I have to go back to my “master.” He says it is the right thing to do.
(Paul continues his letter)
Phil, I would love to keep this young man here with me. He is very useful—but more than that he brings me comfort. I love him like a son. I know I could order you to release him to me. I could buy him from you, but I will not. You are a good man and I trust you will do the right thing by him—if no other reason than your love for me and your love for Jesus. So, as a friend, as a comrade in this pathway of Jesus, I ask of you, welcome him back as you would me. I know this will not be easy for you. I imagine what you are thinking: what will others say if you elevate this man from slave to brother? What would that mean to other slaves of yours? How will you save face? And reputation? And control over your household if you receive him back? If he has stolen from you, I’ll pay you. I will pay restitution. I wish I could come be there with you, but treat Onesimus as if he were I.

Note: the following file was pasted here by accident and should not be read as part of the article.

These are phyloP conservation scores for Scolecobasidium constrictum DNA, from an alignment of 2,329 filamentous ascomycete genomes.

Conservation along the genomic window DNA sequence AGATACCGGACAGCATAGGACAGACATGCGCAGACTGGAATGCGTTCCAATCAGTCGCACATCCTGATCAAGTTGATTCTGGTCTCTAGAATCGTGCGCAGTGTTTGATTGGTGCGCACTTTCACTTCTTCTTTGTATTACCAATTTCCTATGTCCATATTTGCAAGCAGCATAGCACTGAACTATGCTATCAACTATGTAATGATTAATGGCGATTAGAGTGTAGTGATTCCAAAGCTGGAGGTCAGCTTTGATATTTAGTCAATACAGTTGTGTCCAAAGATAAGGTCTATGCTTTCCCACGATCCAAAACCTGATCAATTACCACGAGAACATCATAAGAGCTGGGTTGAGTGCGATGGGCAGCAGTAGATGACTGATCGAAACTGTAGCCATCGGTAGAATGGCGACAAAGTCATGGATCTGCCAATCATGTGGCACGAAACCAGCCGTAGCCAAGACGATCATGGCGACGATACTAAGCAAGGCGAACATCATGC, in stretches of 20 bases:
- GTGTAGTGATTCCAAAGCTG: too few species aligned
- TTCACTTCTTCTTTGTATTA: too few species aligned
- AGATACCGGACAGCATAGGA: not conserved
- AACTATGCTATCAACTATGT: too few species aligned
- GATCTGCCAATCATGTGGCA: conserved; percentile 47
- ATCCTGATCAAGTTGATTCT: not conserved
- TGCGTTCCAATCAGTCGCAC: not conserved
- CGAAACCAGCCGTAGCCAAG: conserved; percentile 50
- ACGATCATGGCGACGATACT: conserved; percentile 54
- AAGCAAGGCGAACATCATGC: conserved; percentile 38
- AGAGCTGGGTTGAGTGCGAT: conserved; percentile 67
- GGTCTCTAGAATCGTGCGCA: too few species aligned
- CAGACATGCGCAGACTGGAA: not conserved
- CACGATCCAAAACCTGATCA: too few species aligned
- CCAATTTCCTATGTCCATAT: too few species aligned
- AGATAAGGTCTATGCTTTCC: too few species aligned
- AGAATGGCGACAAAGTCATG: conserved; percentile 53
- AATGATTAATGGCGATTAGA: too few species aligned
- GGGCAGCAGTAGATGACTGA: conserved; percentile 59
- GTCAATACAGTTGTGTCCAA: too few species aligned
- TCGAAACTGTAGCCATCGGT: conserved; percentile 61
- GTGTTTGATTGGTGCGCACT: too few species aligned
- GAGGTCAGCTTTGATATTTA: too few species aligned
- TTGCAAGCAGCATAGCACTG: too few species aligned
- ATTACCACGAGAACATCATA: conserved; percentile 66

(Onesimus speaks again)
What? This Paul guy is sending me back, but not as a slave? He is willing to pay for my mistake—for my thievery? This is a strange sense of honor code these fellows have. Paul trusts that Philemon will receive me back, no longer a slave to him but now a brother to him. This teaching of the Way of Jesus makes no sense according to the ways our people know. It is risky for me to go back… shall I trust this Christian man with my life?
(Onesisus takes letter from Paul and exits)
Those who would follow the way of Jesus are called to risk. Risk what others might say about you when you treat all as brothers and sisters and not some as less than, not some as named useful as far as they can serve our wants, but as full human beings created in God’s image. Those who would follow the way of Jesus are called to welcome strangers with outlandish love, and risk seeming a fool to do so. Those who would follow the way of Jesus are called to meet others in all their humanity.